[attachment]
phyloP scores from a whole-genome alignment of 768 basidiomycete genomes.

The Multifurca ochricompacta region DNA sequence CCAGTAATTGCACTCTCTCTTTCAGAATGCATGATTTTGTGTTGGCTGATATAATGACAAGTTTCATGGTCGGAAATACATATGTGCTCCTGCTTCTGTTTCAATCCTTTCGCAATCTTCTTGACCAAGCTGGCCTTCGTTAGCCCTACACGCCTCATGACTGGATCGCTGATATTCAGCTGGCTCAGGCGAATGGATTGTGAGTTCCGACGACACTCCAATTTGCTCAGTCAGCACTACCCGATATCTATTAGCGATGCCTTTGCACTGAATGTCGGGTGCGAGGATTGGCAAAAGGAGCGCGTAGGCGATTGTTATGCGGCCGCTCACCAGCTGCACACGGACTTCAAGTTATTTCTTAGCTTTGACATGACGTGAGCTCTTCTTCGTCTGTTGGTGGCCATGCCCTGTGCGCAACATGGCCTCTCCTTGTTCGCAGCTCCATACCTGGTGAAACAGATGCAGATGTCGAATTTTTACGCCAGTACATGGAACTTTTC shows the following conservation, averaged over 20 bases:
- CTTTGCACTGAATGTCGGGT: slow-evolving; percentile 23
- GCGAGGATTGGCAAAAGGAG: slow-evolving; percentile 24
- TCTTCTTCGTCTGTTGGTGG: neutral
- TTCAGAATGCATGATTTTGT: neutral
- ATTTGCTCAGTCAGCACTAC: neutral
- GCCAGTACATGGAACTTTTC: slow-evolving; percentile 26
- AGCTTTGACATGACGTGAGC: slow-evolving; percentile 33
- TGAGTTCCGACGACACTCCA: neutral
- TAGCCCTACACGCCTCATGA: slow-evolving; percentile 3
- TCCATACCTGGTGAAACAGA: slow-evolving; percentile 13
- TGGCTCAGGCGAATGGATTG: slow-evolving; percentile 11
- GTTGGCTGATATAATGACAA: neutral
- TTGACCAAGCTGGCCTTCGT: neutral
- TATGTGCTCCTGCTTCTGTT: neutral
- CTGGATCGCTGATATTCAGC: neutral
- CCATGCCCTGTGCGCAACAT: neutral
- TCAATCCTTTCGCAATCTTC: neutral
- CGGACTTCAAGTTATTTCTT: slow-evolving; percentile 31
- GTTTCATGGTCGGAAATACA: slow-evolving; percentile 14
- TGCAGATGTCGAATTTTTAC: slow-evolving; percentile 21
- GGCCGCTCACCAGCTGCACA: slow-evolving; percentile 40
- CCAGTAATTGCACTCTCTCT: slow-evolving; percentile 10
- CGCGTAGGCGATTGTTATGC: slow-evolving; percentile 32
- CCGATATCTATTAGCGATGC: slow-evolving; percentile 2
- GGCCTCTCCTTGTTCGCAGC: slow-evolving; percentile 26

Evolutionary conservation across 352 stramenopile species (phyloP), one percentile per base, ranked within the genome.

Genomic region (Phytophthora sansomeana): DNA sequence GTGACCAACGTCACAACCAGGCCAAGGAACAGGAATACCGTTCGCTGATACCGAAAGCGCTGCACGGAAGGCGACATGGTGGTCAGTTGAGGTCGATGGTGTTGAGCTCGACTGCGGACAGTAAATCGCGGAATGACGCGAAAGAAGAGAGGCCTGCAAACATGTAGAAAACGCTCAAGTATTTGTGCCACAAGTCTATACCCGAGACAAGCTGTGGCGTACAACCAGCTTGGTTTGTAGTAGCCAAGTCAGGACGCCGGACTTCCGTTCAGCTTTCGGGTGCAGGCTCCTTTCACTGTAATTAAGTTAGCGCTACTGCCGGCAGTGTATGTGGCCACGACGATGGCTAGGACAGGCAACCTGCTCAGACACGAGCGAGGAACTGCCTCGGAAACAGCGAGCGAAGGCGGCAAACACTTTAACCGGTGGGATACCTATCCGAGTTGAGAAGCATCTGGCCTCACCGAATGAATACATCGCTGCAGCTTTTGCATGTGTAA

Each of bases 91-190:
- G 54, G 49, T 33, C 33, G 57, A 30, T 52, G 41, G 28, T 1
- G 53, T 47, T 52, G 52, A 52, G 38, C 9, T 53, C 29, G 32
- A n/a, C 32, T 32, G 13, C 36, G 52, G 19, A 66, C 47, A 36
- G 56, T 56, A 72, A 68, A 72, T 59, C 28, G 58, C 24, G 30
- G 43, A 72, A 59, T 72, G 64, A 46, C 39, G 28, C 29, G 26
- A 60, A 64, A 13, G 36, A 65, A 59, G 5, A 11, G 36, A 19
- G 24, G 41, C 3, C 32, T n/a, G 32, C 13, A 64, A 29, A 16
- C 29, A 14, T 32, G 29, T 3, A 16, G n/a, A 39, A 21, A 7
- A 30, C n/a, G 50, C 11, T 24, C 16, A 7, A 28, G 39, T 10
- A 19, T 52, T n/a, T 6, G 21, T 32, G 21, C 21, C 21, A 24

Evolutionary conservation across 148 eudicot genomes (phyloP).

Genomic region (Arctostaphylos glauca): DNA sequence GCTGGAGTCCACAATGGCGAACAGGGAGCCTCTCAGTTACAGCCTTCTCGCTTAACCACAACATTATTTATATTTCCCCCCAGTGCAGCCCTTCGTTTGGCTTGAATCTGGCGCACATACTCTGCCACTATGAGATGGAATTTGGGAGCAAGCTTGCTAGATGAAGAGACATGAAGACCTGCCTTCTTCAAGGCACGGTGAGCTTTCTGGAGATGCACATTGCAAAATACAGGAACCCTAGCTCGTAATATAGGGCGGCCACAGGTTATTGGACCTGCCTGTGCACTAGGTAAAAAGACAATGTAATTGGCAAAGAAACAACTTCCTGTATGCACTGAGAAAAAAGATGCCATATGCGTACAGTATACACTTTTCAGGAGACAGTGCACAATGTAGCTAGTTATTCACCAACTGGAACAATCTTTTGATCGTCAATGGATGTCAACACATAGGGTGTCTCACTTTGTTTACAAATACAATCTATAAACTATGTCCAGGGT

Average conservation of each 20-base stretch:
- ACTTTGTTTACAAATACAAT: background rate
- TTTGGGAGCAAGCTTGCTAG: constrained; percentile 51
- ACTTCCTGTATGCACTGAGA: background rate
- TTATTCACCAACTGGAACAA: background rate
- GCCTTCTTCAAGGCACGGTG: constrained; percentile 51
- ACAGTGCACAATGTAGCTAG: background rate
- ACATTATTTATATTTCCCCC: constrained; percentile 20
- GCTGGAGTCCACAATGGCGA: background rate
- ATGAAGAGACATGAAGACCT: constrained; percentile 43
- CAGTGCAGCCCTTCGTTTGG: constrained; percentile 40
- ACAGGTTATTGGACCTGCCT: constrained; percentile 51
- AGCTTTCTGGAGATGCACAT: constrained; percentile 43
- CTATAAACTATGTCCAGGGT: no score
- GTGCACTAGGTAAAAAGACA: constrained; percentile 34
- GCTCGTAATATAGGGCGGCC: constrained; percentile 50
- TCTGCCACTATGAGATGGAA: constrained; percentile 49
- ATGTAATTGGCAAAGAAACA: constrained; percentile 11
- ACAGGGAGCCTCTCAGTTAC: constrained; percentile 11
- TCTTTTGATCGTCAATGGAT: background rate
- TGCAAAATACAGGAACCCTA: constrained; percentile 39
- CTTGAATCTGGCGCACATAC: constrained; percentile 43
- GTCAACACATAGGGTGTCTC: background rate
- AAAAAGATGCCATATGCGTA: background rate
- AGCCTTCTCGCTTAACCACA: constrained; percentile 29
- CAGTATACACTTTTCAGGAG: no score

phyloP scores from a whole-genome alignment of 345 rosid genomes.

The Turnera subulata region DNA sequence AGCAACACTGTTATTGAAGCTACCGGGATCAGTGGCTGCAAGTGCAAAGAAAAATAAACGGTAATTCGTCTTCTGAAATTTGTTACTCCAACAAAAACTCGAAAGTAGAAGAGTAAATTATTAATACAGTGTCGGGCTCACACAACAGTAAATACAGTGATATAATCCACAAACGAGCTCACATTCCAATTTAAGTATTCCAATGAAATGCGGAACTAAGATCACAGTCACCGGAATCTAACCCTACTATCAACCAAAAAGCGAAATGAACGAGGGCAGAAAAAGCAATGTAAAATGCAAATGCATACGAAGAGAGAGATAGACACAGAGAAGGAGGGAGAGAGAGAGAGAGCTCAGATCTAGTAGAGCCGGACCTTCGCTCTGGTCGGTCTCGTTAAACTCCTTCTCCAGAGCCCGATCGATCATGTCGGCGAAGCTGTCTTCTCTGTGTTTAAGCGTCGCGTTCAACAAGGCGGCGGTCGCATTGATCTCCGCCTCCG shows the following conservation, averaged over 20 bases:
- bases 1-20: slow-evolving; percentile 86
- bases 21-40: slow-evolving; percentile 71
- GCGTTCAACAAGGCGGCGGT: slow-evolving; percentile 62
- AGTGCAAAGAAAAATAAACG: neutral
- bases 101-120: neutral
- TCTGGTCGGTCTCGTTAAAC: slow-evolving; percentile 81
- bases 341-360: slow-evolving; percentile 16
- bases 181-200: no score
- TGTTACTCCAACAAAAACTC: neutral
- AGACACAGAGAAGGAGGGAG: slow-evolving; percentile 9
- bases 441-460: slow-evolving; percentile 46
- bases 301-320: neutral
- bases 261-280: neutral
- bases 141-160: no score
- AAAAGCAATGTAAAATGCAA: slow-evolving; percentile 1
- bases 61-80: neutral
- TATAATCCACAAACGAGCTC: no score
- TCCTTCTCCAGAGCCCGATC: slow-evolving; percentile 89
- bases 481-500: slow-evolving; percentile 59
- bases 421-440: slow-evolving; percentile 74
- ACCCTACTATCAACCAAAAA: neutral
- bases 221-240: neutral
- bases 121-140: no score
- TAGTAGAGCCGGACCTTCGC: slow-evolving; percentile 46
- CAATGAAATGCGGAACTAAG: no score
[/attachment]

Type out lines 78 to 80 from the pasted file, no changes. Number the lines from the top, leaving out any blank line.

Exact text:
- bases 181-200: no score
- TGTTACTCCAACAAAAACTC: neutral
- AGACACAGAGAAGGAGGGAG: slow-evolving; percentile 9